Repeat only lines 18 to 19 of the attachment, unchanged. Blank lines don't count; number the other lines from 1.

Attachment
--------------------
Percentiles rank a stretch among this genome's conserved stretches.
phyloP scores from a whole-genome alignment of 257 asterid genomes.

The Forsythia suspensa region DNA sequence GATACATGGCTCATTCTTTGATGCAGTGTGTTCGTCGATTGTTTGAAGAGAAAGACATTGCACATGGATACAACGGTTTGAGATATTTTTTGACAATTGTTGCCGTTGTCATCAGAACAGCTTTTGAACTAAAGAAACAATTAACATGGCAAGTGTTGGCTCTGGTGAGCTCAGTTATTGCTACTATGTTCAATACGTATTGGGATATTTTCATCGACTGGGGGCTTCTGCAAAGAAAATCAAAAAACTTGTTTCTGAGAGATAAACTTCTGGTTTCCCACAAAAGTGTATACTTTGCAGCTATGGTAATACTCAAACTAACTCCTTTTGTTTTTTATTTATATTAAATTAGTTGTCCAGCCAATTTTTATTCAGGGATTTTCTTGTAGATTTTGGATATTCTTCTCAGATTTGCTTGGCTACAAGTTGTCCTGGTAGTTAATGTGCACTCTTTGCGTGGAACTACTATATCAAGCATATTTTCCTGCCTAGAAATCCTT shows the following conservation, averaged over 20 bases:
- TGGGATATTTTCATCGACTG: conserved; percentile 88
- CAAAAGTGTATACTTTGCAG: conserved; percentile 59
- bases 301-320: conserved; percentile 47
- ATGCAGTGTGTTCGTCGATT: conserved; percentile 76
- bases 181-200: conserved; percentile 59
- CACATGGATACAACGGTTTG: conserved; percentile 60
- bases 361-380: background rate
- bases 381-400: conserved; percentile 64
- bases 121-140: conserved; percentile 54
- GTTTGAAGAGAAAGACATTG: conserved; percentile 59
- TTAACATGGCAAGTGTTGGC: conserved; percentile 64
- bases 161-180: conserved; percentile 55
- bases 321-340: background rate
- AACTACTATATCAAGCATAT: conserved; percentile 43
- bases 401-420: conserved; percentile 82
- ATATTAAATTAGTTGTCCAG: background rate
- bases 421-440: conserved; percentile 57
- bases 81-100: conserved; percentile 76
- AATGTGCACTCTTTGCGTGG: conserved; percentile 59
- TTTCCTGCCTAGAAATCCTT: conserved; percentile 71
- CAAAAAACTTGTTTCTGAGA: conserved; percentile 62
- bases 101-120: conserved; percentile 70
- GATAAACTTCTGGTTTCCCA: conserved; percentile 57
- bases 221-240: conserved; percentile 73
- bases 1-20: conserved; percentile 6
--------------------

- bases 401-420: conserved; percentile 82
- ATATTAAATTAGTTGTCCAG: background rate